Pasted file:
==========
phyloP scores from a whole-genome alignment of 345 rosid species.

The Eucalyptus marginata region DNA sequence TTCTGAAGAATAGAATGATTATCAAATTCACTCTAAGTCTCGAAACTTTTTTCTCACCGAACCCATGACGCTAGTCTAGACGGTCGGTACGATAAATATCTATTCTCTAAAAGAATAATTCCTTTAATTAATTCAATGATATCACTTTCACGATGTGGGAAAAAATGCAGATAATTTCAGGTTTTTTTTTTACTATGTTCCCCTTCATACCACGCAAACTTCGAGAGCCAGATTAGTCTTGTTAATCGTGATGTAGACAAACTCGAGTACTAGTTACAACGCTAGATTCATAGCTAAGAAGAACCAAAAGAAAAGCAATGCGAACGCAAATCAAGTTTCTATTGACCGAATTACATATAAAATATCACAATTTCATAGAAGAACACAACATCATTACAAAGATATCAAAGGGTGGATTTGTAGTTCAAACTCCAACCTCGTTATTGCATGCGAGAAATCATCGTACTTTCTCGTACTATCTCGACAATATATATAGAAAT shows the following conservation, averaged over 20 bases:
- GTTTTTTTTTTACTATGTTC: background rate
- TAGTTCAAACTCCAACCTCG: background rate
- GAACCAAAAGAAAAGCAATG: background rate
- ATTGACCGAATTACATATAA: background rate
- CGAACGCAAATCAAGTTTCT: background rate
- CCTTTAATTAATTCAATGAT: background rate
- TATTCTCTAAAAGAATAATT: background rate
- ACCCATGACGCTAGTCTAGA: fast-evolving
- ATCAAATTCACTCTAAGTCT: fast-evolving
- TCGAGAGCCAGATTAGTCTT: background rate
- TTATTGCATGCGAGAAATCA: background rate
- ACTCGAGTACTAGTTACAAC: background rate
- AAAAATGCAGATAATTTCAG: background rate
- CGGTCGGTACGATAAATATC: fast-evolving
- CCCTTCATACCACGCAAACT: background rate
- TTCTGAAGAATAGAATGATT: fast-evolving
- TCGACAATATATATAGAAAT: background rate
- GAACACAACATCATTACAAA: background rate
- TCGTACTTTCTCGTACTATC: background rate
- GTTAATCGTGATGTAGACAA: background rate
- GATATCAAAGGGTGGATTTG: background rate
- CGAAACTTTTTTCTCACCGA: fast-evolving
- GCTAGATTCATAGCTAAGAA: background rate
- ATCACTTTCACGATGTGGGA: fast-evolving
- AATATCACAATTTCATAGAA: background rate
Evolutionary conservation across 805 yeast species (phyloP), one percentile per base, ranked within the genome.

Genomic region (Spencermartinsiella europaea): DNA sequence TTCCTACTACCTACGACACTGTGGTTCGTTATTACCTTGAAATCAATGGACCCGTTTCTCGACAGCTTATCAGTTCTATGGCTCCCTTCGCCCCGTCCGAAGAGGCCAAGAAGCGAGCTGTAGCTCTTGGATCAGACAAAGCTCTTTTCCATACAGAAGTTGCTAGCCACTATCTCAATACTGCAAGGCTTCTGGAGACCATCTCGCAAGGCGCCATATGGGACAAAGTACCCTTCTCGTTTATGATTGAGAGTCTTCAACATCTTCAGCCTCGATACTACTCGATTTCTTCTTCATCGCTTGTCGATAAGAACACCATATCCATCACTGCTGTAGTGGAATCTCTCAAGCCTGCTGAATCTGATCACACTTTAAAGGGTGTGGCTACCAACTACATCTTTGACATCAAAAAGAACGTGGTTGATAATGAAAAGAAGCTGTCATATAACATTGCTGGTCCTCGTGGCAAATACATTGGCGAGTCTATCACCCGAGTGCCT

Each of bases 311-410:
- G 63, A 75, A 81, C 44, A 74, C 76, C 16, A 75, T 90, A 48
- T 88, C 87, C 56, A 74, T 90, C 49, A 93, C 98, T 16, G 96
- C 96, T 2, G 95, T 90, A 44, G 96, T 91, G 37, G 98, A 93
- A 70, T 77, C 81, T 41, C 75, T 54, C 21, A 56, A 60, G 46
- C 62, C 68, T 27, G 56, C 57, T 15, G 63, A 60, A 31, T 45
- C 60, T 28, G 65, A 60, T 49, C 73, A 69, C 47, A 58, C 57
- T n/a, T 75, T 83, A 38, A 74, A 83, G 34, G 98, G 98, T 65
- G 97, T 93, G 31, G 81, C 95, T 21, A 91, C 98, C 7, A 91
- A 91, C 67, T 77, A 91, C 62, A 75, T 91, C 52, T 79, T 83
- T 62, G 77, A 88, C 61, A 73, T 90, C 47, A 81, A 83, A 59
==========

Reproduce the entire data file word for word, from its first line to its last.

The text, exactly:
phyloP scores from a whole-genome alignment of 345 rosid species.

The Eucalyptus marginata region DNA sequence TTCTGAAGAATAGAATGATTATCAAATTCACTCTAAGTCTCGAAACTTTTTTCTCACCGAACCCATGACGCTAGTCTAGACGGTCGGTACGATAAATATCTATTCTCTAAAAGAATAATTCCTTTAATTAATTCAATGATATCACTTTCACGATGTGGGAAAAAATGCAGATAATTTCAGGTTTTTTTTTTACTATGTTCCCCTTCATACCACGCAAACTTCGAGAGCCAGATTAGTCTTGTTAATCGTGATGTAGACAAACTCGAGTACTAGTTACAACGCTAGATTCATAGCTAAGAAGAACCAAAAGAAAAGCAATGCGAACGCAAATCAAGTTTCTATTGACCGAATTACATATAAAATATCACAATTTCATAGAAGAACACAACATCATTACAAAGATATCAAAGGGTGGATTTGTAGTTCAAACTCCAACCTCGTTATTGCATGCGAGAAATCATCGTACTTTCTCGTACTATCTCGACAATATATATAGAAAT shows the following conservation, averaged over 20 bases:
- GTTTTTTTTTTACTATGTTC: background rate
- TAGTTCAAACTCCAACCTCG: background rate
- GAACCAAAAGAAAAGCAATG: background rate
- ATTGACCGAATTACATATAA: background rate
- CGAACGCAAATCAAGTTTCT: background rate
- CCTTTAATTAATTCAATGAT: background rate
- TATTCTCTAAAAGAATAATT: background rate
- ACCCATGACGCTAGTCTAGA: fast-evolving
- ATCAAATTCACTCTAAGTCT: fast-evolving
- TCGAGAGCCAGATTAGTCTT: background rate
- TTATTGCATGCGAGAAATCA: background rate
- ACTCGAGTACTAGTTACAAC: background rate
- AAAAATGCAGATAATTTCAG: background rate
- CGGTCGGTACGATAAATATC: fast-evolving
- CCCTTCATACCACGCAAACT: background rate
- TTCTGAAGAATAGAATGATT: fast-evolving
- TCGACAATATATATAGAAAT: background rate
- GAACACAACATCATTACAAA: background rate
- TCGTACTTTCTCGTACTATC: background rate
- GTTAATCGTGATGTAGACAA: background rate
- GATATCAAAGGGTGGATTTG: background rate
- CGAAACTTTTTTCTCACCGA: fast-evolving
- GCTAGATTCATAGCTAAGAA: background rate
- ATCACTTTCACGATGTGGGA: fast-evolving
- AATATCACAATTTCATAGAA: background rate
Evolutionary conservation across 805 yeast species (phyloP), one percentile per base, ranked within the genome.

Genomic region (Spencermartinsiella europaea): DNA sequence TTCCTACTACCTACGACACTGTGGTTCGTTATTACCTTGAAATCAATGGACCCGTTTCTCGACAGCTTATCAGTTCTATGGCTCCCTTCGCCCCGTCCGAAGAGGCCAAGAAGCGAGCTGTAGCTCTTGGATCAGACAAAGCTCTTTTCCATACAGAAGTTGCTAGCCACTATCTCAATACTGCAAGGCTTCTGGAGACCATCTCGCAAGGCGCCATATGGGACAAAGTACCCTTCTCGTTTATGATTGAGAGTCTTCAACATCTTCAGCCTCGATACTACTCGATTTCTTCTTCATCGCTTGTCGATAAGAACACCATATCCATCACTGCTGTAGTGGAATCTCTCAAGCCTGCTGAATCTGATCACACTTTAAAGGGTGTGGCTACCAACTACATCTTTGACATCAAAAAGAACGTGGTTGATAATGAAAAGAAGCTGTCATATAACATTGCTGGTCCTCGTGGCAAATACATTGGCGAGTCTATCACCCGAGTGCCT

Each of bases 311-410:
- G 63, A 75, A 81, C 44, A 74, C 76, C 16, A 75, T 90, A 48
- T 88, C 87, C 56, A 74, T 90, C 49, A 93, C 98, T 16, G 96
- C 96, T 2, G 95, T 90, A 44, G 96, T 91, G 37, G 98, A 93
- A 70, T 77, C 81, T 41, C 75, T 54, C 21, A 56, A 60, G 46
- C 62, C 68, T 27, G 56, C 57, T 15, G 63, A 60, A 31, T 45
- C 60, T 28, G 65, A 60, T 49, C 73, A 69, C 47, A 58, C 57
- T n/a, T 75, T 83, A 38, A 74, A 83, G 34, G 98, G 98, T 65
- G 97, T 93, G 31, G 81, C 95, T 21, A 91, C 98, C 7, A 91
- A 91, C 67, T 77, A 91, C 62, A 75, T 91, C 52, T 79, T 83
- T 62, G 77, A 88, C 61, A 73, T 90, C 47, A 81, A 83, A 59